You have probably experienced this at least once in your lifetime. You’re casually using your computer, playing games, watching too much Netflix, surfing the internet to read the latest Buzzfeed articles and/or spending copious amounts of money online shopping. All of a sudden, the screen goes blue and the screen is filled with a series of messages talking about your system crash and maybe, just maybe, a weird sound comes screeching from your computer. You instinctively realize that this is a sign of trouble. Sadly, this is a sign that your computer has crashed, hence the Blue Screen of Death (BSOD).
After recovering your computer (and from the mild trauma of first-timer’s experience with BSOD), you start wondering what exactly happened. When the BSOD appears on your screen, it’s a sign of a system crash, usually on the serious side. The blue screen indicates that the operating system is no longer working properly or safely and the hardware drivers are experiencing issues. Fortunately enough, although the name sounds a little misleading, the BSOD doesn’t necessarily mean that your computer has reached its end life. Luckily, the system will try to fix the problem for you by restarting the system and troubleshooting the issues. If the system isn’t able to do so, you can go through the “STOP Error” code (aka the messages on the screen) and identify what the problem is to fix it. The BSOD in the past was a simple blue screen with a series of long messages in white text. In the newer versions, Windows® has made the BSOD a little more aesthetically pleasing; however, it’s still something none of us want on our computer screens anytime soon, if ever.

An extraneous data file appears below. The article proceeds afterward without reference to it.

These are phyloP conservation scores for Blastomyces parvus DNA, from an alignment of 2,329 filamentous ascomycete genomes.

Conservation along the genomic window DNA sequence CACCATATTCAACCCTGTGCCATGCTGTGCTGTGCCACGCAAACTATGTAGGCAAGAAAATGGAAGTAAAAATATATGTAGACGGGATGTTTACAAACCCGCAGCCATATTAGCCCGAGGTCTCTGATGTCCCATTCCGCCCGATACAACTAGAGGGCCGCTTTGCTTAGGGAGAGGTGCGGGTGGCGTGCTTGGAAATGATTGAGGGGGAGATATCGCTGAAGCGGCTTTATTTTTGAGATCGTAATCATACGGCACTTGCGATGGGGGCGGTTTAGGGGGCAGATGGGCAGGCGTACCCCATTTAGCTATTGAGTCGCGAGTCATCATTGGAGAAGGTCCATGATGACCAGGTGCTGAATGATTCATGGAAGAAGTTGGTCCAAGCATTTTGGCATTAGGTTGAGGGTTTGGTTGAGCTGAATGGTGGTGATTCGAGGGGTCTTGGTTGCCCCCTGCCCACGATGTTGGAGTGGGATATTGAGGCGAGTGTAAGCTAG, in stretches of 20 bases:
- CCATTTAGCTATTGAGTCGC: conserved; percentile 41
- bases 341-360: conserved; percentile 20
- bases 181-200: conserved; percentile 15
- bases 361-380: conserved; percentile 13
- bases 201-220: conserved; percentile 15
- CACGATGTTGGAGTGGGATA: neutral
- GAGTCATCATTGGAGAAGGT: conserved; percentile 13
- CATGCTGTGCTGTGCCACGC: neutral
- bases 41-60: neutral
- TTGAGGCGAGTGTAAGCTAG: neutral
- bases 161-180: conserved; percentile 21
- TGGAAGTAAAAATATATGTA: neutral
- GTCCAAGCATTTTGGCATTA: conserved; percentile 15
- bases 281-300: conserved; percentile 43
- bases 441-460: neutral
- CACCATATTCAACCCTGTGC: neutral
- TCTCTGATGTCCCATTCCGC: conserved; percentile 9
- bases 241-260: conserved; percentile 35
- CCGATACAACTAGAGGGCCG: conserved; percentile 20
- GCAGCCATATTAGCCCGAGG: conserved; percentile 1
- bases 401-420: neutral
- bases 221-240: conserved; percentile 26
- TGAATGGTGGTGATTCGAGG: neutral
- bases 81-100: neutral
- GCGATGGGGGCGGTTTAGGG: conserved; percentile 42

BSOD should not be confused with a splash screen. A splash screen is essentially a welcome screen that pops up briefly in the earliest part of booting (and also during other things like when a game starts, the “splash” welcome screen shows up). Different companies have customized their screens and it usually has the company’s logo as well as some other tidbits such as the company name, web address, etc. AMI even offers a BIOS/UEFI utility called ChangeLogo, which allows OEMs to customize their splash logos with their company logos and any small logos that appear on the screen during POST. The splash screen is harmless; no need to worry when a splash screen comes up. All the splash screen is doing is welcoming you to whatever program, app or system you’re using and it’s what you see before your program/app/system is done loading!
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